HOUSTON (ICIS)–DowDuPont Materials Science, the business division of DowDuPont to be named Dow, on Thursday announced the start-up of its new integrated world-scale ethylene production facility and its new ELITE enhanced polyethylene (PE) production facility, both in Freeport, Texas.

The units will continue to ramp up through the third quarter and are expected to reach full rates in the fourth quarter of 2017.

The ethylene production facility has an initial nameplate capacity of 1.5m tonnes/year. As part of a next wave of investment, capacity will be expanded to 2m tonnes/year, “making it the world’s largest ethylene facility”, the company said.

Exxon Mobil in Baumont Texas has also just completed an enormous facility to produce PE : Here is the PR announcement:

ExxonMobil begins production on Beaumont high-performance polyethylene line

IRVING, Texas – ExxonMobil said today it started production on a new high-performance polyethylene line at its Beaumont, Texas polyethylene plant. The expansion increases plant production capacity by 65 percent or 650,000 tons per year, bringing site capacity to nearly 1.7 million tons per year.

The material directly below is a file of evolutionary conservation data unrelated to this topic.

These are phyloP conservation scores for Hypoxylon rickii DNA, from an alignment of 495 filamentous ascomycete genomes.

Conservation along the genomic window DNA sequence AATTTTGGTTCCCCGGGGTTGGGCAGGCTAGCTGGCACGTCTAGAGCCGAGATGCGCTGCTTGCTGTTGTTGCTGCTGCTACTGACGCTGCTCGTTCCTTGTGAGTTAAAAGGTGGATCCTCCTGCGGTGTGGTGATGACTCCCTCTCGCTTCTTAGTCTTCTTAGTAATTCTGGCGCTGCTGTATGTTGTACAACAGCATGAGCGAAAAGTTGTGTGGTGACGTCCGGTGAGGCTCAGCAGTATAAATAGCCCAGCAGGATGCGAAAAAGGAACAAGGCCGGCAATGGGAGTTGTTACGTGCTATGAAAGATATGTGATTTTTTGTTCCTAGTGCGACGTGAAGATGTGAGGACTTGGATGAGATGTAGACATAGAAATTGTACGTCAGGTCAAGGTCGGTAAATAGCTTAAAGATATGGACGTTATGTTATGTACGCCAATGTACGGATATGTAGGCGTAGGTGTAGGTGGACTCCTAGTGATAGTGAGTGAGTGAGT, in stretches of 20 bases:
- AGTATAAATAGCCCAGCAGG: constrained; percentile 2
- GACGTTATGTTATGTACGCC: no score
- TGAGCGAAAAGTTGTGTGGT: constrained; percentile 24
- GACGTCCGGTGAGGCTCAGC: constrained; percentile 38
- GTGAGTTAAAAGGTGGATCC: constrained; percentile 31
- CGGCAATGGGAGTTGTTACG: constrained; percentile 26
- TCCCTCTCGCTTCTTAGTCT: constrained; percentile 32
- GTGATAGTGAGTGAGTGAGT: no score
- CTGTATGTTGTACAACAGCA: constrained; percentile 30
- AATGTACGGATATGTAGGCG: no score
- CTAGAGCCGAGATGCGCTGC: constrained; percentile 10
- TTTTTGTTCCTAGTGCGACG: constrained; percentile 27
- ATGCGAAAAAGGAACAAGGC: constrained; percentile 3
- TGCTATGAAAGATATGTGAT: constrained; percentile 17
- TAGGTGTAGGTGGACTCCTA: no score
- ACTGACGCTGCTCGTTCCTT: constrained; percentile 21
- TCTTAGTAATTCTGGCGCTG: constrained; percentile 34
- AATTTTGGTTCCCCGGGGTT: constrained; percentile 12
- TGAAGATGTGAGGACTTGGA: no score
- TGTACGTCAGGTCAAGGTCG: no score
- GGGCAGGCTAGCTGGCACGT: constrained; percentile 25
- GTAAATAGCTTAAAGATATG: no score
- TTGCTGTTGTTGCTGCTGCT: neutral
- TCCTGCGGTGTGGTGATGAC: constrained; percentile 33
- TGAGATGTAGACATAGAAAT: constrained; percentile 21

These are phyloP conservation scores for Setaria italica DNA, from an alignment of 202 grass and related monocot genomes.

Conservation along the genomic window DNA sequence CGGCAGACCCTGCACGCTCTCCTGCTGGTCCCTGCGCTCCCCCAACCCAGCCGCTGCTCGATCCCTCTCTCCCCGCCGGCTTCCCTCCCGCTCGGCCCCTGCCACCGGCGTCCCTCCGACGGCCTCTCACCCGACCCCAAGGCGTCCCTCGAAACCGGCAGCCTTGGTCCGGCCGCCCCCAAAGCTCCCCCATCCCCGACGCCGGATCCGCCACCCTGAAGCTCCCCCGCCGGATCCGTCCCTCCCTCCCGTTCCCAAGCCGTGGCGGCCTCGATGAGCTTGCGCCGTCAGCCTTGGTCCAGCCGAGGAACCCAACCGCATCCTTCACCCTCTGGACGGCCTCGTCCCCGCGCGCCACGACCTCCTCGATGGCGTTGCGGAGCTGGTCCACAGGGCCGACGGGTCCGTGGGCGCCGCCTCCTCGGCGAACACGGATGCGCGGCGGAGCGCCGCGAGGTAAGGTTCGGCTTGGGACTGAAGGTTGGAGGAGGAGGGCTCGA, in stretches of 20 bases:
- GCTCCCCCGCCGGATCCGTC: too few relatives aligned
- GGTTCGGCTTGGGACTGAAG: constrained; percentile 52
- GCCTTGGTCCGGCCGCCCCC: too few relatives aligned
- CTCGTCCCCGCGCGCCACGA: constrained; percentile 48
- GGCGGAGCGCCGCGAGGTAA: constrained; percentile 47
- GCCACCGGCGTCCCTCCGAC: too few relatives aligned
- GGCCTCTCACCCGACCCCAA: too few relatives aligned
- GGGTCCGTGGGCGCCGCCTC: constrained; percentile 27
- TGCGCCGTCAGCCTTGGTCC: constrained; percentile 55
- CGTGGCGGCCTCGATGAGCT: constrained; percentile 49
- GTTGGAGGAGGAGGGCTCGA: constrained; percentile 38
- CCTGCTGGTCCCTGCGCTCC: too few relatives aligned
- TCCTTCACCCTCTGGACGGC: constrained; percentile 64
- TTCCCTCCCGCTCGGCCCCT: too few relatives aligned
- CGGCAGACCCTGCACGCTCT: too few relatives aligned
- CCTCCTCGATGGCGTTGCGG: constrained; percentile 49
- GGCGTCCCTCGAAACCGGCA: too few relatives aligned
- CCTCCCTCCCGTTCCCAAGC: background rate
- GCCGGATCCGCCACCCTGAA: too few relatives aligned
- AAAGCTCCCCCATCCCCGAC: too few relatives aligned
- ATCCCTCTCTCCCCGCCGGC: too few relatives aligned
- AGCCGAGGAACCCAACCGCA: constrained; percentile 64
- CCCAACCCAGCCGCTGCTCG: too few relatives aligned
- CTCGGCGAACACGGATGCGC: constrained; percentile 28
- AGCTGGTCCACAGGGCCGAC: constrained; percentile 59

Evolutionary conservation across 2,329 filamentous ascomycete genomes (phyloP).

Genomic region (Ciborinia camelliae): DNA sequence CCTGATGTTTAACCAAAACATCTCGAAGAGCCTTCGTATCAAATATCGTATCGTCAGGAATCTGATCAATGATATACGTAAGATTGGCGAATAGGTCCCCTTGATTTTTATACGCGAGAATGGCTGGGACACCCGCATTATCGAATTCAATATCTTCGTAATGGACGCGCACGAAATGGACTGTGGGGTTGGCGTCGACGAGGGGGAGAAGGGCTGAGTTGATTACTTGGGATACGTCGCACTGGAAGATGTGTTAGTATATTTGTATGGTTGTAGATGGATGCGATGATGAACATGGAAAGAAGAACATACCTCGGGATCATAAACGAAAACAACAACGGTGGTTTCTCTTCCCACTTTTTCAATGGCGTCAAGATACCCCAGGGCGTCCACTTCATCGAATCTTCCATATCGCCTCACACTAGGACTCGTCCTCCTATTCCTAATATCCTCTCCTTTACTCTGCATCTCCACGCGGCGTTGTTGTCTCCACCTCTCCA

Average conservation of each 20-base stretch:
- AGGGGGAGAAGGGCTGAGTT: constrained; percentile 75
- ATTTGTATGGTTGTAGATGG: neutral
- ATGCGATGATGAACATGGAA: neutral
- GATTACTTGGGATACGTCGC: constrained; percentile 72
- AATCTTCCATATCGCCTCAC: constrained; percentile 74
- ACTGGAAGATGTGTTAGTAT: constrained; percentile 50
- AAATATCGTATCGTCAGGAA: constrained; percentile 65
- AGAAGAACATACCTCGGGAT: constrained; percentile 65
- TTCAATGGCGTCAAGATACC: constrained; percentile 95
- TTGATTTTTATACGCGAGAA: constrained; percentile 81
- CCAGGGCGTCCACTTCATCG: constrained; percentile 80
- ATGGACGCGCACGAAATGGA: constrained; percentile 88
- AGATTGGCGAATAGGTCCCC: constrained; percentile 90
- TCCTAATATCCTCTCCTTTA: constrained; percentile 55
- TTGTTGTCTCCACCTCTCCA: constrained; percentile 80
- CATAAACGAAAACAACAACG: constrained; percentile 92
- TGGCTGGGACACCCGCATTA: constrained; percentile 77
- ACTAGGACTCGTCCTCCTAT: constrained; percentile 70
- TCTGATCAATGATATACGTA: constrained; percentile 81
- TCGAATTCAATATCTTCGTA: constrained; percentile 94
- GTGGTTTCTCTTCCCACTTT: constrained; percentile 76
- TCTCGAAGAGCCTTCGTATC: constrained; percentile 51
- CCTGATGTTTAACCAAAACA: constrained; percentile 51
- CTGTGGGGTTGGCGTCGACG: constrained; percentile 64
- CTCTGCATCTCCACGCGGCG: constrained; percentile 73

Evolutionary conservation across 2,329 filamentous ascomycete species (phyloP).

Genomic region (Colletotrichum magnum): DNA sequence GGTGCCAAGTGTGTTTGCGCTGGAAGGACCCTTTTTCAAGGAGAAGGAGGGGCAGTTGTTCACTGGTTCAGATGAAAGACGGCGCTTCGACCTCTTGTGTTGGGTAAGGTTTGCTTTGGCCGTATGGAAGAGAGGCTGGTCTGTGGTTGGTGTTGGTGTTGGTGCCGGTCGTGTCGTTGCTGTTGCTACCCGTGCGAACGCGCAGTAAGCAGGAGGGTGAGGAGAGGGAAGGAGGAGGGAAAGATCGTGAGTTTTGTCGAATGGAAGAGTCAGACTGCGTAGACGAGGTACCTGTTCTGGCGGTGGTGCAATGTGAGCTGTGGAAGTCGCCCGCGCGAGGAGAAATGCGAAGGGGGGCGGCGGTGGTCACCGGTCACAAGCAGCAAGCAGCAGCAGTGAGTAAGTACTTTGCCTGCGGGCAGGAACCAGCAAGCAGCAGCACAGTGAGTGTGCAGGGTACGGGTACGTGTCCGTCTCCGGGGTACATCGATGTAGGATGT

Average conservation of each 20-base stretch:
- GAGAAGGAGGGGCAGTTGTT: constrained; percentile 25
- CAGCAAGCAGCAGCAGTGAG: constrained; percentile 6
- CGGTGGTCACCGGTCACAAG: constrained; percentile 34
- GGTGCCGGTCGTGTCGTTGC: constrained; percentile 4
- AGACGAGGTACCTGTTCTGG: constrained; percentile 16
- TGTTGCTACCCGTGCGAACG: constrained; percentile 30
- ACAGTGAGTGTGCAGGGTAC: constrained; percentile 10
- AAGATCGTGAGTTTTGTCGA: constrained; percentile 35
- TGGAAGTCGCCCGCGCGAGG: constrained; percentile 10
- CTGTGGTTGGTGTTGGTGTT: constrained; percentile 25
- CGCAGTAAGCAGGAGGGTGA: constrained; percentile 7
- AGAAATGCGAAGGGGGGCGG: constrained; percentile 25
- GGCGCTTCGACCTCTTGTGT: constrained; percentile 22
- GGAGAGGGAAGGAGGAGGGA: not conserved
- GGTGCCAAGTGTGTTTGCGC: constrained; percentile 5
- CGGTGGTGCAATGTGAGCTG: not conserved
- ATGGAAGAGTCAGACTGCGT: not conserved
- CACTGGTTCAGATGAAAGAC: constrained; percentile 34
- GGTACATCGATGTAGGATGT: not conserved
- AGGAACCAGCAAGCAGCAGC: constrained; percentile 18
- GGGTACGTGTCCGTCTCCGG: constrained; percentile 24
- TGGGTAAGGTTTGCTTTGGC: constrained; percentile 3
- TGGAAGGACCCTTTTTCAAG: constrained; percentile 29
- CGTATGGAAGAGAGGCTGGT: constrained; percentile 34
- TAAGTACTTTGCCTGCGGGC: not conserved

ExxonMobil begins production on Beaumont high-performance polyethylene line

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  • Increases polyethylene plant production capacity by 65 percent or 650,000 tons-per-year
  • Project supported more than 2,000 temporary jobs and approximately 40 permanent jobs
  • Expansion makes Texas the company’s largest polyethylene producer.

Notice that this enormous highly automated computerized facility not only will produce 1.7 million tons of PE but it has created 40 permanent jobs to boot!

If you go on the Industry organization websites you might be aghast as I was to see no sign of industry guilt or responsibility for causing worldwide plastic pollution. It’s not their fault. It harks back to the old NRA phrase that “Guns don’t kill people. People kill people.” Dow doesn’t cause plastic pollution. People cause plastic pollution.